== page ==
TABLE 5. Results of the generalized linear mixed models (GLMMs). In All Sites (n = 13) the GLMMs accounts for the interaction between treatments and Sites as fixed factors, the pH as covariate and the experimental designs of all sites were included as random factors on the decomposition rate (TBIk) and stabilisation factor (TBIS) response. Capo Caccia BS and Capo Caccia UC indicate bare soil and under canopy microsites, respectively. In El Regajal (Spain, n = 6), Capo Caccia BS (Italy, n = 4), Capo Caccia UC (Italy, n = 4), and Arrábida (Portugal, n = 3), the GLMMs accounts for the interaction between treatments and pH as fixed factors while the respective experimental designs were included as random factors on TBIk and TBIS response. Statistical differences are indicated as *p < 0.05, **p < 0.01, and ***p < 0.001 and are highlighted in bold. Ɨ is used to designate a value with p ≤ 0.1.
In El Regajal no significant correlations were found between TBIS and other soil variables, whereas TBIk showed a positive correlation with organic C, C/N, EEA_first Axis, and F/B ratio (Table 6). In Capo Caccia BS, we found no significant correlations for TBIS, whereas TBIk resulted negatively correlated with C/N ratio and EEA_first Axis (Table 6). In Capo Caccia UC, we found a positive correlation between TBIS and the EEA_first Axis, while the TBIk was positively correlated with total N and inorganic N contents (Table 6). In Arrábida, we found no significant correlations with TBIS, whereas TBIk was negatively correlated with the F/B ratio (Table 6). In addition in Capo Caccia BS, Capo Caccia UC and Arrábida we found no significant correlation between pH and the EEA, whereas in El Regajal soil pH resulted positively correlated with xilosidase activity and negatively correlated with leucine aminopeptidase, phosphatase activity (Supplementary Table S2).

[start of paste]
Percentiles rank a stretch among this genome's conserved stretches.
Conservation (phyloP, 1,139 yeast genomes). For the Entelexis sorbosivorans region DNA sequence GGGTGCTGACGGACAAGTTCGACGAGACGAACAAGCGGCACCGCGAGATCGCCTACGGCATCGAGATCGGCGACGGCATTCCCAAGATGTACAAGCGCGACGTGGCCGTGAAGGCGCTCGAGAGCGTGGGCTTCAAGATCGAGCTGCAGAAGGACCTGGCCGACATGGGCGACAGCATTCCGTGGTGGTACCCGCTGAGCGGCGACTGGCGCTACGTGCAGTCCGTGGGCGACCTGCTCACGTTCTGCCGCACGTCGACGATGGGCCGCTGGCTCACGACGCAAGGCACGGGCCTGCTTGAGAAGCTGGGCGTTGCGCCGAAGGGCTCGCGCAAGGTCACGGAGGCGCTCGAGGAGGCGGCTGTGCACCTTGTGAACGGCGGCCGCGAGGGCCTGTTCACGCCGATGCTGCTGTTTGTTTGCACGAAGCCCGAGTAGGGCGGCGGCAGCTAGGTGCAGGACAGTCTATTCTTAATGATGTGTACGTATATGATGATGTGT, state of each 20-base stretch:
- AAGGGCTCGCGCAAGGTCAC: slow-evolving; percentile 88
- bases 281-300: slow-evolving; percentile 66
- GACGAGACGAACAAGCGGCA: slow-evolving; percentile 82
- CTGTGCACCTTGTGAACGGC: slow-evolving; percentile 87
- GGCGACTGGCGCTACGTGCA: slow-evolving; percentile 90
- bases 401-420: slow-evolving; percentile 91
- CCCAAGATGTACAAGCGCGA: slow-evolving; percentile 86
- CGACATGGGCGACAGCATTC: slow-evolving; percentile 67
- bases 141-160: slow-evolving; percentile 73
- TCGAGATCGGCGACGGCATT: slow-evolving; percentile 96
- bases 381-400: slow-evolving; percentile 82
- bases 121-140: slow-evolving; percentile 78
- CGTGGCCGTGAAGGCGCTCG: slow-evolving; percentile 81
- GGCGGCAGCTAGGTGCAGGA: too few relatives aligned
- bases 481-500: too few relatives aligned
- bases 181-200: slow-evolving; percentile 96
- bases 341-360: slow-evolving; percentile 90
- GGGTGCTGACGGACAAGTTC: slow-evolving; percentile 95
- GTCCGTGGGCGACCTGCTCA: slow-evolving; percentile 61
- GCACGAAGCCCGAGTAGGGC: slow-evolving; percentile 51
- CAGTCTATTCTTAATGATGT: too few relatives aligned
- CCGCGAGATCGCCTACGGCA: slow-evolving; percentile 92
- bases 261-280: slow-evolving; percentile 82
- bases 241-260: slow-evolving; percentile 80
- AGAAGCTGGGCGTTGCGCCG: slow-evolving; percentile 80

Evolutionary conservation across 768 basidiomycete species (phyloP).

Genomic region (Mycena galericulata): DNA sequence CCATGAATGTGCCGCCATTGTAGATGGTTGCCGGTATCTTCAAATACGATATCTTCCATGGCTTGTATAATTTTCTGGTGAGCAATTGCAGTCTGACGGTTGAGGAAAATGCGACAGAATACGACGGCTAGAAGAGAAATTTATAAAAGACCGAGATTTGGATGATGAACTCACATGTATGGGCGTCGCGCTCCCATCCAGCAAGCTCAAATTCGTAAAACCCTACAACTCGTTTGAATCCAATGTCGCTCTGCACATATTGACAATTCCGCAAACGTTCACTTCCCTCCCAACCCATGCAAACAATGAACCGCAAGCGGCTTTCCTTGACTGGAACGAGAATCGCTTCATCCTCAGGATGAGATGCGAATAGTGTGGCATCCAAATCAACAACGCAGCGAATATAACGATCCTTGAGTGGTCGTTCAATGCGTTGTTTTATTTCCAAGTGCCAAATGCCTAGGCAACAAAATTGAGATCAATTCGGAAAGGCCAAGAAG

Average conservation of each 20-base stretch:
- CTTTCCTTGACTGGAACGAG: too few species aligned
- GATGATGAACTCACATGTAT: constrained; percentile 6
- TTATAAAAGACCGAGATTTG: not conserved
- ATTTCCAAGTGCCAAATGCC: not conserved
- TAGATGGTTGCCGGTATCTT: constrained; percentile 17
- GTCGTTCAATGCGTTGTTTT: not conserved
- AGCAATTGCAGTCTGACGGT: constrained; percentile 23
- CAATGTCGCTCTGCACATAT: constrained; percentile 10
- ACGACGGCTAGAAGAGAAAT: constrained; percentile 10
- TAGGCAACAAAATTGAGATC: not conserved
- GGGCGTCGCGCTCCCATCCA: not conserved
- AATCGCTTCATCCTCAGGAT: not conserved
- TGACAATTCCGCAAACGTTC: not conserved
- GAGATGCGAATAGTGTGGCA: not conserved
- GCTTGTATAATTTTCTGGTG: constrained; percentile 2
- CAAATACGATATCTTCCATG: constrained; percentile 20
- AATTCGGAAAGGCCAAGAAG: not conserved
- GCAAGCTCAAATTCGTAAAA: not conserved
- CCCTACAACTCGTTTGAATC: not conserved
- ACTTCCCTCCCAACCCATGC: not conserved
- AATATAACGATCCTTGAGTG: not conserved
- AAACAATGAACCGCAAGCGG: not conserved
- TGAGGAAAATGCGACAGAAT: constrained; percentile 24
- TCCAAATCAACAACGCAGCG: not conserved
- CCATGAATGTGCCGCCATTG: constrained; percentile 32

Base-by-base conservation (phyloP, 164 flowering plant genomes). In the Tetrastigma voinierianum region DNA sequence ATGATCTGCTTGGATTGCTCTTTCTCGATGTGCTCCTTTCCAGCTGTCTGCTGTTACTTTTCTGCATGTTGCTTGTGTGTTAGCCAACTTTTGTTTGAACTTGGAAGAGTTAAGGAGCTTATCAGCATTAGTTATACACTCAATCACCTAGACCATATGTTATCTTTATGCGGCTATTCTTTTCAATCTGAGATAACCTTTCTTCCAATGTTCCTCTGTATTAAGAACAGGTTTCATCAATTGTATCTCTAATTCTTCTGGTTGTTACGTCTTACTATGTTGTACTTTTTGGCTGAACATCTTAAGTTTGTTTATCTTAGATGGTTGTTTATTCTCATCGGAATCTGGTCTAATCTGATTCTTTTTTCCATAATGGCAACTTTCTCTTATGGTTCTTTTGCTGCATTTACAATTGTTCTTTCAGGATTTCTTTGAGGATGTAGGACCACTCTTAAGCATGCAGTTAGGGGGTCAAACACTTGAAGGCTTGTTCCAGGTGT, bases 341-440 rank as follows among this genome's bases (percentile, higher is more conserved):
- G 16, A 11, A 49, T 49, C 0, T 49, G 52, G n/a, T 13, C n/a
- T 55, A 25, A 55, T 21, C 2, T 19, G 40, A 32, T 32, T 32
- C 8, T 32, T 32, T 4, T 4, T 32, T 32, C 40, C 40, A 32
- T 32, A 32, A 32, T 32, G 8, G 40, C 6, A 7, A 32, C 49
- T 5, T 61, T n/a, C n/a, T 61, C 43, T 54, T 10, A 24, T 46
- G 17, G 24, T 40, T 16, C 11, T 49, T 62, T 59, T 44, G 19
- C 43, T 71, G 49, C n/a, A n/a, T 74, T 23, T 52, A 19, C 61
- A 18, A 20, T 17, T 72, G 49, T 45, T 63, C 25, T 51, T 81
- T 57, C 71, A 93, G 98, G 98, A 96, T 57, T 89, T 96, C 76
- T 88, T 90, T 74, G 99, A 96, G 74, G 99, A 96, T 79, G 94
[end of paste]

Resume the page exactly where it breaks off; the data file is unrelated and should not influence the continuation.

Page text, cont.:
TABLE 6. Results of the Spearman’s rho tests between the decomposition rate (TBIk) and stabilisation factor (TBIS) and the studied variables in El Regajal (Spain, n = 24), Capo Caccia BS (Italy, n = 8), Capo Caccia UC (Italy, n = 8) and Arrábida (Portugal, n = 9). Capo Caccia BS and Capo Caccia UC indicate bare soil and under canopy microsites. EEA and F/B stand for extracellular enzymatic activity and fungi to bacteria ratio, respectively. Statistical differences are indicated as *p < 0.05, **p < 0.01, and ***p < 0.001and are highlighted in bold. Ɨ is used to designate a correlation with p ≤ 0.1. The rho value (ρ) and the level of significance (p value) are shown for each correlation.
Results clearly highlight that N addition did not affect decomposition in a consistent manner across the studied experimental sites. Indeed, the effect of N deposition on litter decomposition rates in the selected Mediterranean areas was modulated by a number of site-dependent ecosystem properties such as soil physical-chemical and biological properties, community composition, and climatic conditions. A larger number of sites would have probably highlighted a general effect, but also likely with wide confidence intervals and so of limited use for site specific conservation or restoration practices. These results provide further knowledge to understand contrasting ecosystem responses to N additions based on single field experiments. This will contribute to the establishment of suitable environmental policies and restoration actions to protect threatened Mediterranean areas according to their vulnerability to N deposition, which will depend on these site-dependent ecosystem properties. If we are able to pinpoint what ecosystem characteristics make it more prone to being disrupted by N pollution, policy makers and stakeholders will have the opportunity to dictate particular restoration policies and restoration actions to protect this especially vulnerable areas.